FacebookTwitterGoogle+RedditEmail

Trivial Pursuits in Texas

Trivial personalities decomposing in the eternity of print.

— Virginia Woolf, The Common Reader

Forget substance.  It’s all about the trivial.  The more significant the issue, the more significant the trivial becomes.  It all comes to mind when one considers the issues in which the trivial has been introduced in order to deflect attention from the substantive.  Consider Chris Christie and Wendy Davis.

One of the great comic operas of today is in New Jersey.  The libretto is taken straight from the Nixon years-what did Chris Christie know and when did he know it.  It pertains, of course, to the closure of lanes leading to the George Washington Bridge.  The lanes were reportedly closed in retaliation for the failure of Mark Sokolich, the mayor of Fort Lee, New Jersey, to support Mr. Christie’s bid for a second term as governor of New Jersey.   The instructions to close the lanes were sent to David Wildstein at the Port Authority, by Mr. Christie’s former aid, Bridget Anne Kelly. Mr. Christie, denied knowledge of the instructions to close the lanes. In initial reports it was stated that the man who ordered the closures was one of Mr. Christie’s friends in high school but Mr. Christie promptly denied that.  He acknowledged having been in high school at the same time as Wildstein but said:  “David and I were not friends in high school.  We were not even acquaintances in high school “Lest anyone misunderstood that, the Governor also said: “You know, I was the class president and athlete.  I don’t know what David was doing during that period of time.” A little research helped him remember a bit more about David. In late January the governor’s office sent out a two-page memorandum that sought to discredit David.  Among other things, it alleged that while in high school David had brought suit over a school board election, and had also been “publicly accused by his high school social studies teacher of deceptive behavior. ” The remembrances of things past are trivial but, the governor hopes, will cast doubt on David’s credibility.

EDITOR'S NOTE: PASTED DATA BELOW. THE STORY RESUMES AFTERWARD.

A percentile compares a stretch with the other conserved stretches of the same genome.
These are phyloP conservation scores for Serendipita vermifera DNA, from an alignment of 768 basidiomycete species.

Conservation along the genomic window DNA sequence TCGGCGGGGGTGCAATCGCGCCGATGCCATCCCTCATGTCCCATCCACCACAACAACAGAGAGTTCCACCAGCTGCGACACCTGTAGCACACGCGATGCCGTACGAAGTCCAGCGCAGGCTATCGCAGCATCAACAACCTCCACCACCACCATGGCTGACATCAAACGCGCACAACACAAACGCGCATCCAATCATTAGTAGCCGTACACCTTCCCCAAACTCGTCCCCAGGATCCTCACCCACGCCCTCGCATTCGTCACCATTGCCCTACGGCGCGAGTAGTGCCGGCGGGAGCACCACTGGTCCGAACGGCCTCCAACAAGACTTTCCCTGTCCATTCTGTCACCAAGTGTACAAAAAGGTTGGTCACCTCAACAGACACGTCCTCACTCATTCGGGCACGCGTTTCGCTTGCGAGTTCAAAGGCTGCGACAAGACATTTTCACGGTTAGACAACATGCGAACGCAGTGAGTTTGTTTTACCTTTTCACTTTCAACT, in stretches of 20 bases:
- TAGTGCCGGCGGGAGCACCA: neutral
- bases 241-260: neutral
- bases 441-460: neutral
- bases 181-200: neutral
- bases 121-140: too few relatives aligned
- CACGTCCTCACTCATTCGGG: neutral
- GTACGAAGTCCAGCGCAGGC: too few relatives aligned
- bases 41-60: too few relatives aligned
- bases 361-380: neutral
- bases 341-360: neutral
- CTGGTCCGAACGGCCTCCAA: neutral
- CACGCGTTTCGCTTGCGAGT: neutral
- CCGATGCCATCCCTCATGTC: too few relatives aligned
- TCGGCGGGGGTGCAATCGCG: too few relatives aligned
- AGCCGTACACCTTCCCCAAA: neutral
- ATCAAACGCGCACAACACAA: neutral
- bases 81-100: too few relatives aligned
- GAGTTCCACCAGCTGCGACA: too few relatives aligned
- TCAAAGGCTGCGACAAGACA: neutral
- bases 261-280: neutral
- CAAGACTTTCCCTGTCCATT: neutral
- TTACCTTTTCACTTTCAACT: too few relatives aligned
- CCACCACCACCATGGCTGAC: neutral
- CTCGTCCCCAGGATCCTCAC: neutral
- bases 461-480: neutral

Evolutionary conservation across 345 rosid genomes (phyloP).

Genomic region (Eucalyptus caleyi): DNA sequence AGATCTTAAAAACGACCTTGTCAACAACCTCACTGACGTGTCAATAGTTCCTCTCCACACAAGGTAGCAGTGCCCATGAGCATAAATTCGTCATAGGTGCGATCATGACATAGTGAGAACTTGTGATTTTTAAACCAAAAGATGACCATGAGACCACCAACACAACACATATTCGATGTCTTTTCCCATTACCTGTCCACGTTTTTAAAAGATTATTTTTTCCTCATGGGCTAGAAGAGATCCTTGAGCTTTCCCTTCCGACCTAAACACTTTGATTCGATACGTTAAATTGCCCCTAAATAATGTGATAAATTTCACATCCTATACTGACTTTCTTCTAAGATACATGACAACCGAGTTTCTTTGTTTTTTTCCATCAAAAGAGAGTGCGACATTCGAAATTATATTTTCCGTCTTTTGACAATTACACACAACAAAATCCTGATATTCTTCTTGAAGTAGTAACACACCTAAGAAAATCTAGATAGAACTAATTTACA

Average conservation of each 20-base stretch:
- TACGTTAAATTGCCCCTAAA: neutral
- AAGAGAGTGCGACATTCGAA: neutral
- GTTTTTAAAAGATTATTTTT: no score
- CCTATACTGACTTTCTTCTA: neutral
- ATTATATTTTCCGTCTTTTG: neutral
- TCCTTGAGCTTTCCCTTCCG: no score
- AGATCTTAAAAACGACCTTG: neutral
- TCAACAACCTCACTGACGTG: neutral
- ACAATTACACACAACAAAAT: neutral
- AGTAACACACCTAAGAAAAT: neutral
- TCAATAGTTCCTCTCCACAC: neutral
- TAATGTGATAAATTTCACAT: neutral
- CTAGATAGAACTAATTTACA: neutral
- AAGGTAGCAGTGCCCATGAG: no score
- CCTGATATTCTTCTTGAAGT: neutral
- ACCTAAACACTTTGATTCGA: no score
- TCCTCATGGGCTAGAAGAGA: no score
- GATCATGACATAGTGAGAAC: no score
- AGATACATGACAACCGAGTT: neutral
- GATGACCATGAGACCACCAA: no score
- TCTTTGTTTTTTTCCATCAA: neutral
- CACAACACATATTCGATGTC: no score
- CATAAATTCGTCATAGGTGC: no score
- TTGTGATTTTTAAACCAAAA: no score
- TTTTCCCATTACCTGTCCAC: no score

The governor’s attacks on David Wildstein were partly in response to the peculiarly unlawyer like letter sent to the press by Wildstein’s lawyer.  In the letter the lawyer said there was evidence the governor was complicit in the lane closures.  He forgot to say what the evidence was.

Meanwhile, in Texas the trivial has overshadowed the race to see who will replace Governor Rick Perry.  That race, it will be recalled,  is between Greg Abbott, a Republican and Wendy Davis, a member of the Texas legislature and a Democrat.  (Although each of them faces a primary each of them is certain to win.) Wendy became famous when she conducted an 11 hour filibuster to block the Texas legislature’s attempt to further restrict abortions in that state.

Mr. Abbott has served for 5 years as the Texas Attorney General.  During his tenure he has sued President Obama 27 times.  In campaign speeches he often says his routine is that he goes into the office, “I sue Barack Obama, and then I go home.”  He has sued the EPA 17 times in opposition to air quality standards and greenhouse gas emissions.  He doesn’t think carbon dioxide is a pollutant since it is emitted by humans.  (He has expressed no opinion on flatulence.)  He has sued the Department of Health and Human Services four times and the Justice Department twice.  Himself a paraplegic, he has argued in court against the requirement that cities be required to provide wheelchair access to buildings on the grounds that the Americans With Disabilities Act is unconstitutional.  Those are just a few of the suits he has brought against the government.